Monthly Archives

April 2017

Life, Scotland, University

We’re moving to Edinburgh!

April 27, 2017

View over Edinburgh from Edinburgh castle

Last week, we got the news we’d be waiting on since the start of February; the University of Edinburgh made me an offer on the best masters course I’d found.

I cannot tell you how many times I have refreshed my emails over the past two months, or how many times I’ve logged into their applicant hub hoping to see an update. The stress and hassle of my current university who don’t seem to understand what an interim transcript is and my tutor and I having to make one because they’re so useless. The anxiety Daz and I have had, stressing about how close it was getting and all the things we need to do and we still don’t have a decision. It was all lifted. I could have cried; but I didn’t because I am not human.

Well, I say the stress was lifted. It was and it was quickly replaced with a load more stress and things that need sorting.

Daz and I spent a few days in Edinburgh towards the end of last year when they had a postgraduate open day and we both fell in love with the place. I love Scotland, I love Edinburgh and the university was everything I thought it would be and more. Some of the buildings look like they’re straight out of Hogwarts; which I guess they kinda are since J. K. Rowling was living in Edinburgh when she started writing the books.

View of Edinburgh from Edinburgh Castle

The course is my dream course. Friends and family kept asking me if I’d applied anywhere else and I kept saying “no, because no where else does a course that is anywhere like this one. I have to get in because everything else seems pointless in comparison.” It was, of course, the most expensive course I could have applied for but the way I see it is that it would have been a waste of money doing a cheaper course because it wouldn’t get me where I want to be. The optional modules are all so exciting and I CAN DO A MODULE ON FORESTS! I cannot tell you how excited I am for that. I love forests.

Having lived in my hometown all my life, I’ve visited places and yearned to experience what it would be like to live somewhere else. Especially somewhere so fancy-looking, I mean Edinburgh has a huge castle on a hill (Ed Sheeran?) that is always in the corner of your eyes. What I also like about Edinburgh is that it isn’t so busy that it overwhelms me and stresses me out; though I’m told it will be completely different when the Fringe Festival is on.

I’m looking forward to living somewhere new but I am very comfortable where I am, as is Daz. The thing I am most nervous about is leaving my current job and finding a new one. I love the people I work with, it’s like a family. I am worried that wherever I end up working in Scotland (Hard Rock Cafe, I’m coming for you…goals) won’t feel quite the same.

Of course I will also miss my family and friends. There are plenty of ways for us to keep in touch though, and none of them appear remotely unhappy about the prospect of visiting us in Edinburgh.

It’s a really exciting next chapter that seems full of a lot of unknowns at the moment but I’m sure things will become clearer over the next few months. We’re also both seriously excited about getting to explore Scotland on our days off because it is all kinds of beautiful.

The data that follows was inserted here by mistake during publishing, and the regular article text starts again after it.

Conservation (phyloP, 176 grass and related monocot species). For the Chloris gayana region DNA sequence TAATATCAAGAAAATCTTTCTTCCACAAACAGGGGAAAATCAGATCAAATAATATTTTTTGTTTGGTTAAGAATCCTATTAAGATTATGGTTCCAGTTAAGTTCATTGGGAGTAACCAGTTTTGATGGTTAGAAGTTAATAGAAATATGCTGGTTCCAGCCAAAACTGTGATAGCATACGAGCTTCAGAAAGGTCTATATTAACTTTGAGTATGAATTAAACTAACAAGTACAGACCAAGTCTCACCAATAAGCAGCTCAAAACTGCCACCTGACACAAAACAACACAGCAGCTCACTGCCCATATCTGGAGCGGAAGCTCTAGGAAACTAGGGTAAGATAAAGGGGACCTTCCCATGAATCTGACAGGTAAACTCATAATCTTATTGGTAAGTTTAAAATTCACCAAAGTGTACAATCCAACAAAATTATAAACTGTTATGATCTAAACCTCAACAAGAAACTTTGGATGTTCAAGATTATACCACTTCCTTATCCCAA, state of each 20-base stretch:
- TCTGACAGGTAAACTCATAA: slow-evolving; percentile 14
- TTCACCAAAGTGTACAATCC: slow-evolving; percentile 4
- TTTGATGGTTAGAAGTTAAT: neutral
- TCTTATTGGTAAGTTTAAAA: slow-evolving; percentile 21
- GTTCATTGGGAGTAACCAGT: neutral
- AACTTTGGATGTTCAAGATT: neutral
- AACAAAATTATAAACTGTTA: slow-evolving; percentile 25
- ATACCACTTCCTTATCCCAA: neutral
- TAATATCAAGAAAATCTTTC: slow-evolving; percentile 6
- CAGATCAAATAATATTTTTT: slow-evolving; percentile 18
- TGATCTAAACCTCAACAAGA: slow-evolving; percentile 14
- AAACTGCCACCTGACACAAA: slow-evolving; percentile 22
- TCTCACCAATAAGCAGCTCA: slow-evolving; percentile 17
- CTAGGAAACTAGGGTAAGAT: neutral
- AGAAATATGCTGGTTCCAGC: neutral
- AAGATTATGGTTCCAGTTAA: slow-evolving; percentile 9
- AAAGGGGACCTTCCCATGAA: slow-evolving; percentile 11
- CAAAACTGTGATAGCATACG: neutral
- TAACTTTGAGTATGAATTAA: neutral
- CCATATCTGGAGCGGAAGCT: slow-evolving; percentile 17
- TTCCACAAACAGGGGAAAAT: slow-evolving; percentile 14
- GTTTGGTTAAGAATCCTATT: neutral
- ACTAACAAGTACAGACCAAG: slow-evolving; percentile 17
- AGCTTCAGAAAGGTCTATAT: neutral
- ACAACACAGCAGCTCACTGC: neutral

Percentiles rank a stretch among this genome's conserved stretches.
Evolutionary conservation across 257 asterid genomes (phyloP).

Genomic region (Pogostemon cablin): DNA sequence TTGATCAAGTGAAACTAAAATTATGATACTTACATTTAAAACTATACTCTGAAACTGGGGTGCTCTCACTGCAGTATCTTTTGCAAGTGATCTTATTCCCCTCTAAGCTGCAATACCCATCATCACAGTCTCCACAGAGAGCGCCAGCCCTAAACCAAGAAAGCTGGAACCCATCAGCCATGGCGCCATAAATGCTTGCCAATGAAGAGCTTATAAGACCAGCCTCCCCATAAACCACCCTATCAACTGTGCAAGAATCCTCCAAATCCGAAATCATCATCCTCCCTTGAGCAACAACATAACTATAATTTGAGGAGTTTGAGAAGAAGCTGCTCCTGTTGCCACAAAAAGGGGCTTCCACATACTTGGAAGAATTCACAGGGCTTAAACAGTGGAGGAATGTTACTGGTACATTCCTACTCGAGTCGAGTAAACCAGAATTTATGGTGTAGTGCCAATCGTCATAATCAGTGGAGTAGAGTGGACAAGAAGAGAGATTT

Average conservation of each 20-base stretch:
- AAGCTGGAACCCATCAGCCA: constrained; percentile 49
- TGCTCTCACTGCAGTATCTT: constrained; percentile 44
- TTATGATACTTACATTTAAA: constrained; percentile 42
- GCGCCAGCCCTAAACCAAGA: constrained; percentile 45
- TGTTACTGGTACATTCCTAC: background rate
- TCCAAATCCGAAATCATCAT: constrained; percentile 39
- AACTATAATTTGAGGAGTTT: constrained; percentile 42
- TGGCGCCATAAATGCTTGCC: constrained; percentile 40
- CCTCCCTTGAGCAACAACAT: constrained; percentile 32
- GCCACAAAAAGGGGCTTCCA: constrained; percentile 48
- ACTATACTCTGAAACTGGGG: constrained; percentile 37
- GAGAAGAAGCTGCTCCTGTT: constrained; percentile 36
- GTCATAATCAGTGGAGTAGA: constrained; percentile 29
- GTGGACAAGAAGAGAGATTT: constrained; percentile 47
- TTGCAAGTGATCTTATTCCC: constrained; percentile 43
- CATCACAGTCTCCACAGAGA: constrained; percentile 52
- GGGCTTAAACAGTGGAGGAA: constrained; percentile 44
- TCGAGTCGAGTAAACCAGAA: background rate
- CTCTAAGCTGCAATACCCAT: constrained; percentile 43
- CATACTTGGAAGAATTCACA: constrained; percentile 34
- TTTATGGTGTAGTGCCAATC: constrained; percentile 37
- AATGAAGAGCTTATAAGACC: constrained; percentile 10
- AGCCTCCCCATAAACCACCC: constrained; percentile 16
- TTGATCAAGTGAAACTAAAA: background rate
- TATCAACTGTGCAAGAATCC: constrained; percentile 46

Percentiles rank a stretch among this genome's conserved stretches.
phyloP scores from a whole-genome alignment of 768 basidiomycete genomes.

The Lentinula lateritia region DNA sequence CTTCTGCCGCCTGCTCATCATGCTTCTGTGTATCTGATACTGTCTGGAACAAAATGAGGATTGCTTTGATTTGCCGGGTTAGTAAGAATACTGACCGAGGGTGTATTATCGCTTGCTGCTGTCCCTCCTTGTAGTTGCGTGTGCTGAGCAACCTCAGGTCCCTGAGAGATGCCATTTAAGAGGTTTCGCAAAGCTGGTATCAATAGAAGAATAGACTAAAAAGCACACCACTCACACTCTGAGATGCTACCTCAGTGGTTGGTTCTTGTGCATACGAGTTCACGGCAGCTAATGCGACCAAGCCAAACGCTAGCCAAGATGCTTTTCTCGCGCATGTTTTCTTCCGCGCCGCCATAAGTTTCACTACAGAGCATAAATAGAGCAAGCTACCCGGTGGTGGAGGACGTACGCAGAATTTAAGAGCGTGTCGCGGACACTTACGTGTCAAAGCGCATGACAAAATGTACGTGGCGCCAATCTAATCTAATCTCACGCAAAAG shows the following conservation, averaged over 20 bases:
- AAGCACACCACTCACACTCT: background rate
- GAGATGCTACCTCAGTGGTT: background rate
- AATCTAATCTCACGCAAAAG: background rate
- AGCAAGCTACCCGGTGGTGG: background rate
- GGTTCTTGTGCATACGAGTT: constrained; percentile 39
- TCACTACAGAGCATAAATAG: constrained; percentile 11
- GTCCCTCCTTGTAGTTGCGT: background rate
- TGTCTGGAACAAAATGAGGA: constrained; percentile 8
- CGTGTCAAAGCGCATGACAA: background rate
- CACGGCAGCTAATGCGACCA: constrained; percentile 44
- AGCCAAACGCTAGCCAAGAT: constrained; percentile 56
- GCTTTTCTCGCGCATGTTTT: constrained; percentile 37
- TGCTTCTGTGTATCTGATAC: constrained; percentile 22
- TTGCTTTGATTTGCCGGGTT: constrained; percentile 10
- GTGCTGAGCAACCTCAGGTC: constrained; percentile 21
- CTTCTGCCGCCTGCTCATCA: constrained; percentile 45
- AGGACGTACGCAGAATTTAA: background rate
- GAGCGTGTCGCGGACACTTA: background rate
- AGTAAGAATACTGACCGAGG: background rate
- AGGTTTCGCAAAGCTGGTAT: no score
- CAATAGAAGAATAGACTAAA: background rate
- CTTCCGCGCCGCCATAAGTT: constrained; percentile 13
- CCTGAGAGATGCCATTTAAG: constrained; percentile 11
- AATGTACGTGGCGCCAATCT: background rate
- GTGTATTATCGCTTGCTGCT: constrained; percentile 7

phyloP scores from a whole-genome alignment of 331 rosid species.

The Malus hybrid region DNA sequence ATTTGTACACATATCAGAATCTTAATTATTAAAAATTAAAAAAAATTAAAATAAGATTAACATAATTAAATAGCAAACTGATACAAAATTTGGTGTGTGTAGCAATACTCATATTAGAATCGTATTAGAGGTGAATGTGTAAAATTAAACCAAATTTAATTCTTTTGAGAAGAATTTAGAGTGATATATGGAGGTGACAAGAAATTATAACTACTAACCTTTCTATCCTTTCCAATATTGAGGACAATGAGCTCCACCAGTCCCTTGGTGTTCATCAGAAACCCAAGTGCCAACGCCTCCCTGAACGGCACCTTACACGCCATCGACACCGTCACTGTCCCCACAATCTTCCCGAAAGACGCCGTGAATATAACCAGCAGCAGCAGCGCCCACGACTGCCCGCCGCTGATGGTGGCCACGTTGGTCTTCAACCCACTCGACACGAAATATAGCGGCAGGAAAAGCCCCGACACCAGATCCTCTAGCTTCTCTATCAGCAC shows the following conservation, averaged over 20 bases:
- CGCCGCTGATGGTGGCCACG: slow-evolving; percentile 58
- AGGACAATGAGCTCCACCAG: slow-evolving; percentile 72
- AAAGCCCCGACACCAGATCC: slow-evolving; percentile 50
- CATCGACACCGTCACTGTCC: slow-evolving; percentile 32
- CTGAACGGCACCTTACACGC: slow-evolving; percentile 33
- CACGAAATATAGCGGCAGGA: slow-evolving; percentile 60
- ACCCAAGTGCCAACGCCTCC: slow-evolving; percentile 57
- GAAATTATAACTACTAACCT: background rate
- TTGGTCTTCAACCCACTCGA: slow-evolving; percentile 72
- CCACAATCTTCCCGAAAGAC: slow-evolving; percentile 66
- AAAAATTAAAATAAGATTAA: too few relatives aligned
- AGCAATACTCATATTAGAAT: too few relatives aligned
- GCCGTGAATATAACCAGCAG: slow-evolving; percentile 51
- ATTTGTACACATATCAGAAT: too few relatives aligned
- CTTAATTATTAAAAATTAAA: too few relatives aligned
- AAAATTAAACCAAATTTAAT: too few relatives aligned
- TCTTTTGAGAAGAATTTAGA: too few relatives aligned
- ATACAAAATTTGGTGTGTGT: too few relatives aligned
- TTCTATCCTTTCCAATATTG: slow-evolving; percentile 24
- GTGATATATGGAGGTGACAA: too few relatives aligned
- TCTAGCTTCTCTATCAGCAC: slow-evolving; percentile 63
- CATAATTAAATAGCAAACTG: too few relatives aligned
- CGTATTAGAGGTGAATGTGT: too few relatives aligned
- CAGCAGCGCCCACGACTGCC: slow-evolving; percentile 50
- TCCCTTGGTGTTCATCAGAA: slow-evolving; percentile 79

It sure is a weight off.

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Canada, Photography, Travel

7 days in Banff & Jasper, Alberta

April 25, 2017

7 days in Banff and Jasper, an intinerary
7 days is no where near enough time to discover all that Banff and Jasper have to offer but we found that we got a surprising amount done in a week.

When we arrived at Canadian border control, the chap behind the desk did seem a bit befuzzled about us visiting Canada for just seven days but hey, you do what you can with your holidays.

In reflection, the way we planned our time in Banff and Jasper could have been a little better as we spent a couple of nights in Canmore, before driving up the Icefields Parkway to Jasper for a few days and then coming back down to spend some time in Banff. I'm not suggesting this is the perfect itinerary but I think it gives you a good idea of what things to try and see on the same days.

Emerald Lake, Yoho National Park

Day one: Emerald Lake & Takakkaw Falls

Emerald Lake is about an hour and a half drive from Canmore (and a bit less if you're staying in Banff) and boy is it worth the drive. You will no doubt have seen photos like this (to the right) on Facebook, Instagram, or Pinterest because it is just so beautiful and shareworthy.

Take a couple of hours to stroll around the lake, gawking in absolutely awe of the crazy blue colour of the water which makes it look like photoshop in real life. You can also hire kayaks to go out on the lake as well; we didn't do this but it would certainly be worth it. The price for kayak hire is pretty much the same at all the lakes we went to. We didn't really consider it to be cheap but it is worth it for the memories and experience of getting to kayak on a lake that looks like someone dropped some huge blue bath bombs into.

Pick up a snack from the little hut next to Emerald Lake Lodge and then head down the road to visit Takkakkaw Falls. The road up to the falls is well paved but can be quite windy and tight at times but do not let that deter you because it is stunning. The falls are about a 10-15 minute walk from the car.

If you want to find out more about Emerald Lake, I did a whole blog post about it.

We stayed at: Windtower Lodge & Suites in Canmore

Emerald Lake Lodge, Yoho National Park

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The Icefields Parkway

Day two: explore the Icefields Parkway

We were camping for the rest of our trip so we picked up our camping equipment from Rent-a-Tent in Canmore. If you are thinking about camping go for it because these guys were amazing and we're hiring from them again this summer.